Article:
Mood and Tone
The mood of a story is the feeling you get upon reading the text. The mood of The Strange Case of Dr. Jekyll and Mr. Hyde is alters throughout the novel. During the first few chapters, I got a sense that Victorian England was always dark and rainy. When both the Carew Murder and the incident where he trucked the helpless girl occurred, you could sense the mood in the air as being gloomy and sinister. Mr. Hyde brought a specific presence anywhere he went. As the novella progressed, the mood became more question-filled and shocking. The more the novella progressed, the more the reader found out about Dr. Jekyll and Mr. Hyde’s past. The mood became one of confusion. Whenever Dr. Jekyll was involved, I knew something interesting was bound to happen. Dr. Jekyll brought a sense of calmness and serenity while Mr. Hyde brought a sense of fear and disgust.
The tone of a story is the feeling that the author wants you to feel from reading the novel. The tone of The Strange Case of Dr. Jekyll and Mr. Hyde is the good and evil within man. Even before the reader understands the relationship between Jekyll and Hyde, Robert Louis Stevenson makes it very clear that Dr. Jekyll brings goodness and peace, while Mr. Hyde brings anger and fear. I believe this is the underlying tone throughout the novel. It seems like every important happening or occurrence within the novella either takes the side of good or evil. Once the relationship between Dr. Jekyll and Mr. Hyde is revealed, Dr. Jekyll admits that even at a young age, he always saw man as having a good side and a more evil or sinister side. Throughout the novella, Stevenson uses many smaller tones such as shock and disgust. For example, when Mr. Hyde kills Sir Danvers Carew for no apparent reason, not only does Stevenson want the reader to feel fear, but he also wants the reader to feel disgust for Mr. Hyde. Mr. Hyde is intended to be an evil character that no one like. The tone of this novella brings a sense or realization that hits the reader halfway through the novella.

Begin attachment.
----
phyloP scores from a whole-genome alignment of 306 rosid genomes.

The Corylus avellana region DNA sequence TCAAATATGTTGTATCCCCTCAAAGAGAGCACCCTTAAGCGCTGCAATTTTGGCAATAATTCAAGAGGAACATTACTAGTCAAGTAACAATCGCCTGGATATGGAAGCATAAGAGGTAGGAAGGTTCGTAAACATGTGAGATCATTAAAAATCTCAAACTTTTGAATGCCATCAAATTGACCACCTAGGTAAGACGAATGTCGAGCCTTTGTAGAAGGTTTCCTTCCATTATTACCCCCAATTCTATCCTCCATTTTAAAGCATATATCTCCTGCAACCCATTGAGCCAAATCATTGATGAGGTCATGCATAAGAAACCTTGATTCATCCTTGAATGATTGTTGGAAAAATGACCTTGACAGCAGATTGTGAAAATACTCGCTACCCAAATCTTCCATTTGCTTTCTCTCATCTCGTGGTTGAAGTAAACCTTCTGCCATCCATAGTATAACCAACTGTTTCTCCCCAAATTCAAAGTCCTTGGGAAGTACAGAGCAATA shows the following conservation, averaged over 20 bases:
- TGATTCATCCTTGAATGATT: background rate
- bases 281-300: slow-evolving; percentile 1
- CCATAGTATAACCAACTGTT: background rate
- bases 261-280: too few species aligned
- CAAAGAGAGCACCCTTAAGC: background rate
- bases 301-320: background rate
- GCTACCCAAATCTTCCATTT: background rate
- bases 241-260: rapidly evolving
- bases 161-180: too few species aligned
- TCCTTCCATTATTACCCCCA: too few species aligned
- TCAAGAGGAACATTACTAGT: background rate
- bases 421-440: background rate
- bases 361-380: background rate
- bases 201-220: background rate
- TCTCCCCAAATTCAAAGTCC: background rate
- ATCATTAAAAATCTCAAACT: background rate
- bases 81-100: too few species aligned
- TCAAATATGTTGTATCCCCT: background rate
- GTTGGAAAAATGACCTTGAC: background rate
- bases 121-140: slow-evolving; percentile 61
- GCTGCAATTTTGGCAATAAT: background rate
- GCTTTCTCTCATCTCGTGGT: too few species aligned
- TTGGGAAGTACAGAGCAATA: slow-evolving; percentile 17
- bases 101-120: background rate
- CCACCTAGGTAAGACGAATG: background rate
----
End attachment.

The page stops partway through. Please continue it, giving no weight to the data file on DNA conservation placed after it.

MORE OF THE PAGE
"The most racking pangs succeeded: a grinding in the bones, deadly nausea, and a horror of the spirit that cannot be exceeded at the hour of birth or death. Then these agonies began swiftly to subside, and I came to myself as if out of a great sickness."(Stevenson, 61)